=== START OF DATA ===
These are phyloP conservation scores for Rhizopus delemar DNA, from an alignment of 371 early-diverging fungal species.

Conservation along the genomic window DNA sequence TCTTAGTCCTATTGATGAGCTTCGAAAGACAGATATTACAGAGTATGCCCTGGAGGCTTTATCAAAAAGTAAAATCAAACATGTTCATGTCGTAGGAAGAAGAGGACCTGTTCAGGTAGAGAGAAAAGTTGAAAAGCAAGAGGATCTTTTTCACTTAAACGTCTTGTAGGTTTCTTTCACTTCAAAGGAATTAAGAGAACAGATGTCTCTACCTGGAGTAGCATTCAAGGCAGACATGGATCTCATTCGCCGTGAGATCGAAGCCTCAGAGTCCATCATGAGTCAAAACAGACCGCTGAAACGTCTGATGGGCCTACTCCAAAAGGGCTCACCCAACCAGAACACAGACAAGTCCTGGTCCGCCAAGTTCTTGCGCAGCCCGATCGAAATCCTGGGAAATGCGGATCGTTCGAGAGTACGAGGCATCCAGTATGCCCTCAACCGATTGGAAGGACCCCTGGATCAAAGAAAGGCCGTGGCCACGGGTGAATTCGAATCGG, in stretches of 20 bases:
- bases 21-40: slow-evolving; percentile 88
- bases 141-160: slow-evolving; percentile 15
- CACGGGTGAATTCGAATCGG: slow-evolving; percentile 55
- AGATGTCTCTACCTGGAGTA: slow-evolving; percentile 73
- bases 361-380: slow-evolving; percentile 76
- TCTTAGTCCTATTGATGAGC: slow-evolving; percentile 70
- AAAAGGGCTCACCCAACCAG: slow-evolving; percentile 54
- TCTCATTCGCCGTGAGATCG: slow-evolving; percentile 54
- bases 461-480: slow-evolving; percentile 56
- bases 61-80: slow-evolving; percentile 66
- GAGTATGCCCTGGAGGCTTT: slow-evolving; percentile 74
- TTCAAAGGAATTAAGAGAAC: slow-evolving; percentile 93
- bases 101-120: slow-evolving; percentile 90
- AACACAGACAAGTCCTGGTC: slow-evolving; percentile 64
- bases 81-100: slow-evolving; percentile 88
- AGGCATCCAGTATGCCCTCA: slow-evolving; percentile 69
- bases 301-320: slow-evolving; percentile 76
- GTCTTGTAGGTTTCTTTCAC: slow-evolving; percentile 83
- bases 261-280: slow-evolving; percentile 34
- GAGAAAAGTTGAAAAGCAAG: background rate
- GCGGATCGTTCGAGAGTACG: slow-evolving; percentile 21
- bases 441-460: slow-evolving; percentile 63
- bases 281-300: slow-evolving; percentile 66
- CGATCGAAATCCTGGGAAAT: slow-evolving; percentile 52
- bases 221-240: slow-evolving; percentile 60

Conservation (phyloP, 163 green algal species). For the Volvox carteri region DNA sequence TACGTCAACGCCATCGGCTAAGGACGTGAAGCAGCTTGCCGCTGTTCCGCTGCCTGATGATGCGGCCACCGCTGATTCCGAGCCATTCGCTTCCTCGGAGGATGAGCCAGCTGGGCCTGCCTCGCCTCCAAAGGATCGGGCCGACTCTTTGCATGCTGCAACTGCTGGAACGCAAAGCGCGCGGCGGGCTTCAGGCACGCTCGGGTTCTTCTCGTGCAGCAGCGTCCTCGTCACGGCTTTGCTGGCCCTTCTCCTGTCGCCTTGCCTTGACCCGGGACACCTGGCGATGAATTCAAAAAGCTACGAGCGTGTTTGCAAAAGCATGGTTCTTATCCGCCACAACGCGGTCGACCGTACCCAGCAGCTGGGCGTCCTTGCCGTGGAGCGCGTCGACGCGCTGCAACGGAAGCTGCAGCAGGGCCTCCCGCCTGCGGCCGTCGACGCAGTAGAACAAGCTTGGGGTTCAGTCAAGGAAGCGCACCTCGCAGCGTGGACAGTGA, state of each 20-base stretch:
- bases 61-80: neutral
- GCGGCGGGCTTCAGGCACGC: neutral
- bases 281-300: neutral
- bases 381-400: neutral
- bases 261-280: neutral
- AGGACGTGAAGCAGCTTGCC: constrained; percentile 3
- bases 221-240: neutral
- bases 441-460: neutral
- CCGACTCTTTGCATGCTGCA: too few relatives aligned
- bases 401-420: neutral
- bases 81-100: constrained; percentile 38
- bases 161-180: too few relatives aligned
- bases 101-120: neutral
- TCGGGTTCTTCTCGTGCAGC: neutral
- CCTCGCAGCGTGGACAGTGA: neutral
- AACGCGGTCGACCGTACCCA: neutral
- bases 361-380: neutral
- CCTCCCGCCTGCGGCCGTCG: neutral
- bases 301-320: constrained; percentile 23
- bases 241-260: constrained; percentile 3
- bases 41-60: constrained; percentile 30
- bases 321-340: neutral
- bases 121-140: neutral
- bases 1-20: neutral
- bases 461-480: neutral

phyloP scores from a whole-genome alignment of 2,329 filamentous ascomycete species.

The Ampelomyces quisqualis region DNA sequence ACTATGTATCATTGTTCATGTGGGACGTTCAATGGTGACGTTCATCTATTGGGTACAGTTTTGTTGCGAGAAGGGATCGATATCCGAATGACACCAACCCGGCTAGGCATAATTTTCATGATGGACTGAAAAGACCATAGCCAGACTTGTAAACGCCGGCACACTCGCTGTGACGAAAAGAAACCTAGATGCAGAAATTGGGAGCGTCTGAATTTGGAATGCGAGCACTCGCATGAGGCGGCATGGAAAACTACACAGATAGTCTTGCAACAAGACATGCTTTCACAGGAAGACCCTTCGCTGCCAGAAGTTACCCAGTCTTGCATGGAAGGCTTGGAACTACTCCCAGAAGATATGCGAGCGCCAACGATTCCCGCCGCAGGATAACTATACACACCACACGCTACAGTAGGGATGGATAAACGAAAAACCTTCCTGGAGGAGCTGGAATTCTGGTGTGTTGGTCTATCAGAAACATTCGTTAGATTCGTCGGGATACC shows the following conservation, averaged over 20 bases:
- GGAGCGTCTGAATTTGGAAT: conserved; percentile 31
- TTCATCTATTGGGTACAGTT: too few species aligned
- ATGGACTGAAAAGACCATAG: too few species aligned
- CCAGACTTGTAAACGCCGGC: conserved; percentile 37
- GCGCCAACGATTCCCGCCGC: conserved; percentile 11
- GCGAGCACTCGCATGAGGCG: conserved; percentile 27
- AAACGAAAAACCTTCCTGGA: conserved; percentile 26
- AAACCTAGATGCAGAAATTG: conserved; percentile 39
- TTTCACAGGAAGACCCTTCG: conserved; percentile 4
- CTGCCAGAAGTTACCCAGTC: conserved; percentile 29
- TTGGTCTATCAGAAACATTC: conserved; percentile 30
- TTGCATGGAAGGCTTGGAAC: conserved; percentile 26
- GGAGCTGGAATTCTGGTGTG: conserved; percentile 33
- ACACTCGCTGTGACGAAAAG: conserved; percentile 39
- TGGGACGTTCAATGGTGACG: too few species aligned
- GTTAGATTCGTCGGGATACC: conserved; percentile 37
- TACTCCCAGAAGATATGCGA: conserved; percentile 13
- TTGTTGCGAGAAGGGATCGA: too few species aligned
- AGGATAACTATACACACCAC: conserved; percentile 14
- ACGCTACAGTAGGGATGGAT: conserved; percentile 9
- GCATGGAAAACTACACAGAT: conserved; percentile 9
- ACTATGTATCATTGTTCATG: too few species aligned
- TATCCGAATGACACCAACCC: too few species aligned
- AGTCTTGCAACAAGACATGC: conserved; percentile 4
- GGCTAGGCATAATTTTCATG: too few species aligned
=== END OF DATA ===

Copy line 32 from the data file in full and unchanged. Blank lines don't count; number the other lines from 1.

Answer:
- bases 381-400: neutral